Martin Point


Summary

Difficulty 4 Intermediate-advanced
Length 4.4 miles round trip or 4.7 miles round trip via alternate return route
Starting
Elevation
7850 feet
Cumulative
Elevation
Change
+1350, -1350 feet or +1550, -1550 feet via alternate return route
Navigation Map and compass
Time Most of a day
Season Mid-December through April
Snowmobiles Not permitted [Please report illegal use of snowmobiles in this area.]
USGS Topo 7.5' series, Caples Lake
Start South side of Highway 88 at the summer trailhead for Thunder Mountain, 0.2 miles east of an eastbound passing lane and 0.3 mile west of the Carson Spur. Parking is in a small plowed area.

Alternative parking on south side of Highway 88 along the eastbound passing lane in small cuts made by CalTrans. The passing lane is located between 0.5 and 1.2 miles west of the Carson Spur. Special notice.


Description

The tour to Martin Point has so many pluses that it is hard to decide where to begin. The terrain, the snow and the vistas are all worth the trek for themselves. The fact that this area gets little use makes the area even more attractive.

Image from ridge with Kirkwood Ski Resort below
High above Kirkwood Ski Resort on route to Martin Point

The climb to Martin Point is downright steep in a few places. But the steep sections are short and most of the tour to the summit is a continuous, moderate climb. The length, steepness and relatively straightforward navigation make this tour a candidate for strong intermediate skiers who have not before experienced the pleasure of reaching a summit on skis.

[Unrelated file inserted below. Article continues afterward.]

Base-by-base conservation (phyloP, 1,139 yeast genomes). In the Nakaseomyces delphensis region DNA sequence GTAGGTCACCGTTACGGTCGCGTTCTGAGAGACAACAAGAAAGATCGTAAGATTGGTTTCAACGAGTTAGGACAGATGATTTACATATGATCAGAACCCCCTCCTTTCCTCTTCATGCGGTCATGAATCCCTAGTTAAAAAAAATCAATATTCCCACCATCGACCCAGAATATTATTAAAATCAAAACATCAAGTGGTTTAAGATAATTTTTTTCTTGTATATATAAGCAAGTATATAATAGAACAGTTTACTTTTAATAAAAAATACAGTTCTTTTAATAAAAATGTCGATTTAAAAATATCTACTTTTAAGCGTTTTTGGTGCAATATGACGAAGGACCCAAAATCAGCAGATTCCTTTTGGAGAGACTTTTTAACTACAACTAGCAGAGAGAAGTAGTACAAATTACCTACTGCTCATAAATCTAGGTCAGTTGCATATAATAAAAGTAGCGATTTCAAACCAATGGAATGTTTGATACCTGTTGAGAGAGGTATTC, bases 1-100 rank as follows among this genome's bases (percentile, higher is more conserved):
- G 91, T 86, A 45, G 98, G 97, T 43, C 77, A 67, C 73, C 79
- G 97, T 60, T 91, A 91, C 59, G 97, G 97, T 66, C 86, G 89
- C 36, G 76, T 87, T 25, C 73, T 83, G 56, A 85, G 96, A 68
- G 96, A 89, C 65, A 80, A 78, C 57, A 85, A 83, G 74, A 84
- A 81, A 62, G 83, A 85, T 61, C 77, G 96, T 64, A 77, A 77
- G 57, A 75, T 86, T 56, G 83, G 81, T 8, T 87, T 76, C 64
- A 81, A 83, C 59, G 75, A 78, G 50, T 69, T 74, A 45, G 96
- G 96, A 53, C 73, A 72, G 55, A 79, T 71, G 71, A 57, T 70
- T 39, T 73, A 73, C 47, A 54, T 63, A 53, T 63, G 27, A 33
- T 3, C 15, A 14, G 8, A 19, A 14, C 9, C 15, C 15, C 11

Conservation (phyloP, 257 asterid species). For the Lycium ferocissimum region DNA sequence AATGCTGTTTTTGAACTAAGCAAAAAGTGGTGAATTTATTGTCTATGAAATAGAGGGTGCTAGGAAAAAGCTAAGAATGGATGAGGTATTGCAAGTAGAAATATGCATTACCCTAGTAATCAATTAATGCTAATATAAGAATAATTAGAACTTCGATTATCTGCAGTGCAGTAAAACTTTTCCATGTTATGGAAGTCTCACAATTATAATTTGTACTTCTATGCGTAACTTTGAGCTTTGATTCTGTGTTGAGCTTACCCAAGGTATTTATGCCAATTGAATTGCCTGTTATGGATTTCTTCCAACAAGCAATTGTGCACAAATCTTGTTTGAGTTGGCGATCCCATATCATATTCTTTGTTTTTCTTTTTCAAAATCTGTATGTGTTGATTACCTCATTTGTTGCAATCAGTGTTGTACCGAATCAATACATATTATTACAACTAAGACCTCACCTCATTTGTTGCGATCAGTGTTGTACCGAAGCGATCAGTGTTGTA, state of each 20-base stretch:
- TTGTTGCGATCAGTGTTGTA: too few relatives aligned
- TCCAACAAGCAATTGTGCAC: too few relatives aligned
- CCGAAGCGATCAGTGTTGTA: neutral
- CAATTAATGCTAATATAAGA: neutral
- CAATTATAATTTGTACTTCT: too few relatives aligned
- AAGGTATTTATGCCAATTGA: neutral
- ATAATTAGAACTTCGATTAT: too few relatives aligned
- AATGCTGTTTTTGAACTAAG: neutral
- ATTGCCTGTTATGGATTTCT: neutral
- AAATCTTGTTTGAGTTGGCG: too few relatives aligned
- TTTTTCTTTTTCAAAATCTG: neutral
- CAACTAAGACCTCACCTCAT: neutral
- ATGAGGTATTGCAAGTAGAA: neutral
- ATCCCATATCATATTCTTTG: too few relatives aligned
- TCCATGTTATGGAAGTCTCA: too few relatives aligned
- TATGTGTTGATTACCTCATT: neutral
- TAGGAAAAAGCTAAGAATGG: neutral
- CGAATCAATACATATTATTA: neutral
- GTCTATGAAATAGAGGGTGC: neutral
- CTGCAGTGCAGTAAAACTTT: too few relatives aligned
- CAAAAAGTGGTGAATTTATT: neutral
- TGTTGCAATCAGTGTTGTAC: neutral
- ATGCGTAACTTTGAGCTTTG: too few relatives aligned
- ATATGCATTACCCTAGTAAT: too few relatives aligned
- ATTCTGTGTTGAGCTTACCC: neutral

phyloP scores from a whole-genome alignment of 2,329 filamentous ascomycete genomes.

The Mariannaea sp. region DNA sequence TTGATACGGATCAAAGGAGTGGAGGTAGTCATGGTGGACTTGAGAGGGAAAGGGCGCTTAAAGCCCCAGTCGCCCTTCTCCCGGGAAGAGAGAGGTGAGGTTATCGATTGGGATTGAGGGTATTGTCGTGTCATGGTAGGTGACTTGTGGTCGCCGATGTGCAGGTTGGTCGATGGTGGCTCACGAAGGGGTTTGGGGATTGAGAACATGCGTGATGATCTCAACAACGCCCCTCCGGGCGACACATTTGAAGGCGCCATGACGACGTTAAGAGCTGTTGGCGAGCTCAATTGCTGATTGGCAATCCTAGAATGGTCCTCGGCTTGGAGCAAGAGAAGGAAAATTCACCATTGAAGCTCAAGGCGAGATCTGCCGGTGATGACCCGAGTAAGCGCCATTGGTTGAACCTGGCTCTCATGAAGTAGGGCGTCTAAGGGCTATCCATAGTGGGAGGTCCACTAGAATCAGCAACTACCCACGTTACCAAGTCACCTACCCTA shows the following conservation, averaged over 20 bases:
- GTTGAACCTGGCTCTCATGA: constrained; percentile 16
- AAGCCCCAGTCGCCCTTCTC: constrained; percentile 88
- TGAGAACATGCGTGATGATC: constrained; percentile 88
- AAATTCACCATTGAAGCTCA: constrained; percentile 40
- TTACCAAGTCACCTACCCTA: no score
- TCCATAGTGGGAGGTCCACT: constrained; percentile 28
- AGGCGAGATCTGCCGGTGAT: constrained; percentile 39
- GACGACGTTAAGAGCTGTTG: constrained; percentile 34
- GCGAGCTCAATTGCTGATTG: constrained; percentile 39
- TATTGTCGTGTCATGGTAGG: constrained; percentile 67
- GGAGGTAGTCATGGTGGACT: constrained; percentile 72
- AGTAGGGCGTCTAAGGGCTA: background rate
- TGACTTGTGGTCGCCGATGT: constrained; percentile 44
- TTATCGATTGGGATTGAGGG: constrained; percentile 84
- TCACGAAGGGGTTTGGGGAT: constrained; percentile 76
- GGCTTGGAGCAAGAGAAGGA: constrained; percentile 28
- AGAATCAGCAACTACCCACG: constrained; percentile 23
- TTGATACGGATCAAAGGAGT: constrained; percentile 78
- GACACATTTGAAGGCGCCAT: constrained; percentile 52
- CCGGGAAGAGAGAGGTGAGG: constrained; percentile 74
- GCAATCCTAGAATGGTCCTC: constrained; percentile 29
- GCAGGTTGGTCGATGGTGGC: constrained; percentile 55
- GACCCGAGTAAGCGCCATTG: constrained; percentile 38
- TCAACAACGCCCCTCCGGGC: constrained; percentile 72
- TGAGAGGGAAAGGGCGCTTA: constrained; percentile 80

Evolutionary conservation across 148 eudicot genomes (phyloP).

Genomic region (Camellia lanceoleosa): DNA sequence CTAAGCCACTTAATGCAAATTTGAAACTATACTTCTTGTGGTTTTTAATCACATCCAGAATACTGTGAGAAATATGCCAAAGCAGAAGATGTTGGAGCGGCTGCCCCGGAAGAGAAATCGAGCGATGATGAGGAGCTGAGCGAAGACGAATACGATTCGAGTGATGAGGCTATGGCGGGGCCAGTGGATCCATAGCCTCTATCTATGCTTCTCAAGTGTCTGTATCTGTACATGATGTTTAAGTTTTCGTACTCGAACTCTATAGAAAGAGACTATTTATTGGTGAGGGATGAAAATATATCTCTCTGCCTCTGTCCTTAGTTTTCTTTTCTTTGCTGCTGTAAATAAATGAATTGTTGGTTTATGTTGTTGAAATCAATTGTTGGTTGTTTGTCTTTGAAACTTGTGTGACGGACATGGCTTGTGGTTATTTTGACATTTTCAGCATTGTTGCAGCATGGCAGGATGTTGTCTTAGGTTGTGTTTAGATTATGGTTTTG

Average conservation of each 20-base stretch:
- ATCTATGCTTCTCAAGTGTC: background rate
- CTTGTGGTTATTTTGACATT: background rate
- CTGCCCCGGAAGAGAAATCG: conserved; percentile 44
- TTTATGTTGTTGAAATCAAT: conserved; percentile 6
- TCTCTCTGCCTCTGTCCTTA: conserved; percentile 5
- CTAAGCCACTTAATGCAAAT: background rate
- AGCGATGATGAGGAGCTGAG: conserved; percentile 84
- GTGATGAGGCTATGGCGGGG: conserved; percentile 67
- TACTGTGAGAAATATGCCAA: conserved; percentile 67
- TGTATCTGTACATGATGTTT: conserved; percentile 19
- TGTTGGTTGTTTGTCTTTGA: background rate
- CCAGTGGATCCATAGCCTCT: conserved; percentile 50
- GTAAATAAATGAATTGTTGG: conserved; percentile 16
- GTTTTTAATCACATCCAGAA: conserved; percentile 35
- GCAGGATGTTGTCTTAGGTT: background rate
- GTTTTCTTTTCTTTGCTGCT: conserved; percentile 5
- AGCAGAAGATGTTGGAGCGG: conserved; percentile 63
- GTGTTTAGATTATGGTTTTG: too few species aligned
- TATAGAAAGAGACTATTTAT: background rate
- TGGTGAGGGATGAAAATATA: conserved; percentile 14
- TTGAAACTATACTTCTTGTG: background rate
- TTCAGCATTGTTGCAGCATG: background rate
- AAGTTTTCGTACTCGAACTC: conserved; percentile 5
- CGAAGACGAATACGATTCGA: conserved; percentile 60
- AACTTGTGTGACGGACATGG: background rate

Image along ridge to Martin Point
Route on ridge to Martin Point

Skiers proficient in the telemark turn and who enjoy powder skiing through trees, dense at times, will want to choose the alternate return route that follows the east-west drainage that lies to the north of Martin Point. This route ekes out the last foot of elevation drop before heading back to the highway. Depending on the temperature, in the drainage the powder lasts for a week or more due to protection from the sun by the ridge to the south and the trees.

A word of caution. A compass and the knowledge of how to determine general directions are advisable if you plan on leaving the ridge and skiing through the trees on the return.

Image from top of Martin Point
Looking west from Martin Point

And don't forget the scenery that is gorgeous both along the ascent and from the summit. To the north is Desolation Wilderness and Pyramid Peak, to the southwest and below is Silver Lake, and parts of the Mokelumne Wilderness are visible to the south and east. On a clear day you can see the coastal ranges and Mt. Diablo. Also along the route you will get a close-up look at the “jet roofs” that help protect the Carson Spur from avalanches.

The jet roofs along the ridge of which Carson Spur is a part are designed to accelerate the wind and blow snow off the ridge thereby preventing the build-up of a cornice that would eventually avalanche onto the highway below. GAZ-EX avalanche control cannons are located on the slope that descends to the highway and are used to clear the slopes of potential avalanche. Stay on the south side of the jet roofs; never travel on the north side.